Two New York state lawmakers have reintroduced legislation intended to ban the use of toxic chemicals in children's toys — but the legislation continues to face opposition from toy manufacturers.
Republican Sen. Phil Boyle and Democratic Assemblyman Steve Englebright said Monday they will push the legislation again after it failed to pass the state Senate last year.
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The measure would require manufacturers to phase out the use of chemicals considered harmful, such as benzene, mercury, cadmium and cobalt.
"Protecting children from toxic chemicals is just common sense," said Boyle, a Long Island Republican. "Despite market advancements and announcements by major retailers, voluntary measures just don't get us there."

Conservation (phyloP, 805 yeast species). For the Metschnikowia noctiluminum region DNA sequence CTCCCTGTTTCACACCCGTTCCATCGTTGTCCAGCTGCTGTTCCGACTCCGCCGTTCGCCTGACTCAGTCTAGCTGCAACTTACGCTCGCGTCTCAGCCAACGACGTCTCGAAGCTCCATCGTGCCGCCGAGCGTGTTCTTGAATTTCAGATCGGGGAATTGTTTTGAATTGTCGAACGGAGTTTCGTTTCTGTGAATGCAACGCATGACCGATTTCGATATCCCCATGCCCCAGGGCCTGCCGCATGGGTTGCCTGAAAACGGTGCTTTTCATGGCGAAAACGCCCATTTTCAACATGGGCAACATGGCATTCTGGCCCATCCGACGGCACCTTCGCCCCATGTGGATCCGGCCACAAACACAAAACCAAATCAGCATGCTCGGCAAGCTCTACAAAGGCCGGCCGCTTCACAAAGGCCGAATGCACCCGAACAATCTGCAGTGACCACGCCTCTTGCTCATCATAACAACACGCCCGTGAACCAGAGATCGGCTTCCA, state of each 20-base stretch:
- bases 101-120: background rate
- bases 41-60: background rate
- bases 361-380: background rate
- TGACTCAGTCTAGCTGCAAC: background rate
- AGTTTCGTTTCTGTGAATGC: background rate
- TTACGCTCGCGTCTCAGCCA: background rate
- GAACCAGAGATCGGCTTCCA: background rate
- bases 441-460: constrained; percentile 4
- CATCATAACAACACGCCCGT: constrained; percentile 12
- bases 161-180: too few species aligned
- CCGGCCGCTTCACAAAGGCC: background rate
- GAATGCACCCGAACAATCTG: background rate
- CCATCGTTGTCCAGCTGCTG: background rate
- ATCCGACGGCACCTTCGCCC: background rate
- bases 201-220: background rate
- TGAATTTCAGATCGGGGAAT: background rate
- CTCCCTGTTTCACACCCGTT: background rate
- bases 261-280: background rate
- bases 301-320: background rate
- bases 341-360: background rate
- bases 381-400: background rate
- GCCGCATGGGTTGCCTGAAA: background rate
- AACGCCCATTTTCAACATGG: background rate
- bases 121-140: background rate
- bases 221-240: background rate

Toy industry groups say manufacturers already follow federal safety rules and chemical companies have warned of possible job losses if the bill passes.
David Garriepy, director of state government affairs for the Toy Industry of America, said that while well-intentioned, state-based regulations could create a confusing patchwork of requirements for toy makers. Plus, he said, just because a particular chemical is present in small amounts doesn't mean it's a health threat.
"We've stepped up as an industry," Garriepy said. "We want to make sure toys are safe in New York — and Connecticut, and California, and Oregon."